The TYPO3 project was founded by Kasper Skårhøj and has attracted many people to join the community ever since. The vision of our project is "Inspiring people to share". This motto is central to the way the TYPO3 community collaborates. Members of the TYPO3 community need to work together effectively, and this code of conduct lays down the "ground rules" for our cooperation.
Our motto perfectly captures the spirit of the sharing and cooperation that is at the heart of the open source movement. In the Free Software world, we collaborate freely on a volunteer basis to build software for everyone's benefit. We improve on the work of others, which we have been given freely, and then share our improvements on the same basis.
That collaboration depends on good relationships between developers. To this end, we've agreed on the following code of conduct to help define the ways that we think collaboration and cooperation should work.
Community Ground Rules
This Code of Conduct covers your behaviour as a member of the TYPO3 Community, in any forum, mailing list, wiki, website, IRC channel, public meeting or private correspondence. The TYPO3 Association will arbitrate in any dispute over the conduct of a member of the community.
Be respectful. The TYPO3 community and its members treat one another with respect. Everyone can make a valuable contribution to the TYPO3 project. We may not always agree, but disagreement is no excuse for poor behaviour and poor manners. We might all experience some frustration now and then, but we cannot allow that frustration to turn into a personal attack. It's important to remember that a community where people feel uncomfortable or threatened is not a productive one. We expect members of the TYPO3 community to be respectful when dealing with other contributors as well as with people outside the TYPO3 project and users of TYPO3.
Be collaborative. The TYPO3 project and Free Software are about collaboration and working together. Collaboration reduces redundancy of work done in the Free Software world, and improves the quality of the software produced. You should aim to collaborate with other TYPO3 maintainers, as well as with the upstream community that is interested in the work you do. Your work should be done transparently and patches from TYPO3 should be given back to the community when they are made, not just when the distribution releases. If you wish to work on new code for existing upstream projects, at least keep those projects informed of your ideas and progress. It may not be possible to get consensus from upstream or even from your colleagues about the correct implementation of an idea, so don't feel obliged to have that agreement before you begin, but at least keep the outside world informed of your work, and publish your work in a way that allows outsiders to test, discuss and contribute to your efforts.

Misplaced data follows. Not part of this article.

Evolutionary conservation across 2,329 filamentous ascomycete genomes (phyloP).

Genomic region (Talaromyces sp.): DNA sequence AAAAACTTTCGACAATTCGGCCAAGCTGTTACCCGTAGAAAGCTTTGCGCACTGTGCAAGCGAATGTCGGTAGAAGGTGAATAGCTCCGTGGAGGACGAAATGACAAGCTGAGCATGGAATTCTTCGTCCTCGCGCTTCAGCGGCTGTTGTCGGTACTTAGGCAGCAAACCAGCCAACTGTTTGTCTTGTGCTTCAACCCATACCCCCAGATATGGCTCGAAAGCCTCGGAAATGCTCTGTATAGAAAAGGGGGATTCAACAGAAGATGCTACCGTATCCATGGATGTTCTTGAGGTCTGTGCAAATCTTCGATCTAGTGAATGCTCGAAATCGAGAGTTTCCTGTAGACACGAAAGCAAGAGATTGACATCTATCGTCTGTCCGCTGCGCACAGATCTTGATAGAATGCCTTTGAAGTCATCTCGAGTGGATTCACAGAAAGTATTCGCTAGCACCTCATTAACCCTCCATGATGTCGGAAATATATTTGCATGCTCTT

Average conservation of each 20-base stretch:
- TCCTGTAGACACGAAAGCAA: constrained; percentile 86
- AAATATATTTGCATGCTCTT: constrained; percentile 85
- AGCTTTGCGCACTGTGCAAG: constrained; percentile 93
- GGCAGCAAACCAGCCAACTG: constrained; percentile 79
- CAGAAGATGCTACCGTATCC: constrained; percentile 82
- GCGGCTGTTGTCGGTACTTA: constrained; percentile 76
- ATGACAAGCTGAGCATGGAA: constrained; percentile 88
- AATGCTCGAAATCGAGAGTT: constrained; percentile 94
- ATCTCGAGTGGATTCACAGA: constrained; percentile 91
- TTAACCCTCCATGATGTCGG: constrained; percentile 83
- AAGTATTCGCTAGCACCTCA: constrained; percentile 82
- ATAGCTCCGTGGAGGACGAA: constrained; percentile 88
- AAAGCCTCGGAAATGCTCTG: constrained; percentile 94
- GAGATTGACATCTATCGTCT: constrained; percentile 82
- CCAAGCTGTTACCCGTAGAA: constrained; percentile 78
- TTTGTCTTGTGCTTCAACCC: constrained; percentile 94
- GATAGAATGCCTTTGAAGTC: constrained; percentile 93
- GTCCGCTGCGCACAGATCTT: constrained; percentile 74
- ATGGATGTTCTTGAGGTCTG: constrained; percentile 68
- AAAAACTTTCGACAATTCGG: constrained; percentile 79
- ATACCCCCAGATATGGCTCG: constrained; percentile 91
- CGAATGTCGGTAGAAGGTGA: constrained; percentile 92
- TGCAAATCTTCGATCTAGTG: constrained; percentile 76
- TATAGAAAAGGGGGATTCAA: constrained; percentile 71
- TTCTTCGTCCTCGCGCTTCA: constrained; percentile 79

When you disagree, consult others.
When you disagree, consult others. Disagreements, both political and technical, happen all the time and the TYPO3 community is no exception. The important goal is not to avoid disagreements or differing views but to resolve them constructively. You should turn to the community and to the community process to seek advice and to resolve disagreements. We have the TYPO3 Association which will help to decide the right course for the TYPO3 project. There are also several Project Teams and Team Leaders, who may be able to help you figure out which direction will be most acceptable. If you really want to go a different way, then we encourage you to make a derivative distribution or alternative set of packages available using the TYPO3 Package Management framework, so that the community can try out your changes and ideas for itself and contribute to the discussion.
When you are unsure, ask for help.
When you are unsure, ask for help. Nobody knows everything, and nobody is expected to be perfect in the TYPO3 community. Asking questions avoids many problems down the road, and so questions are encouraged. Those who are asked should be responsive and helpful. However, when asking a question, care must be taken to do so in an appropriate forum. Off-topic questions, such as requests for help on a development mailing list, detract from productive discussion.
Step down considerately.
Step down considerately. Developers on every project come and go and the TYPO3 project is no different. When you leave or disengage from the project, in whole or in part, we ask that you do so in a way that minimises disruption to the project. This means you should tell people you are leaving and take the proper steps to ensure that others can pick up where you leave off.
Mailing Lists and Web Forums
Mailing lists and web forums are an important part of the TYPO3 community platform. This code of conduct applies very much to your behaviour in those forums too. Please follow these guidelines in addition to the general code of conduct:
- Please use a valid email address to which direct responses can be made.
- Please avoid flamewars, trolling, personal attacks, and repetitive arguments. On matters of community governance, the TYPO3 Association can make a final decision.
The TYPO3 Code Of Conduct is based on the Ubuntu Code Of Conduct. It is licensed under the Creative Commons Attribution-Share Alike 3.0 license. You may re-use it for your own project, and modify it as you wish, just please allow others to use your modifications and give credit to the TYPO3 Project!
The TYPO3 Community's underlying values can be found on the report from the TYPO3 Dialogue Days 2015.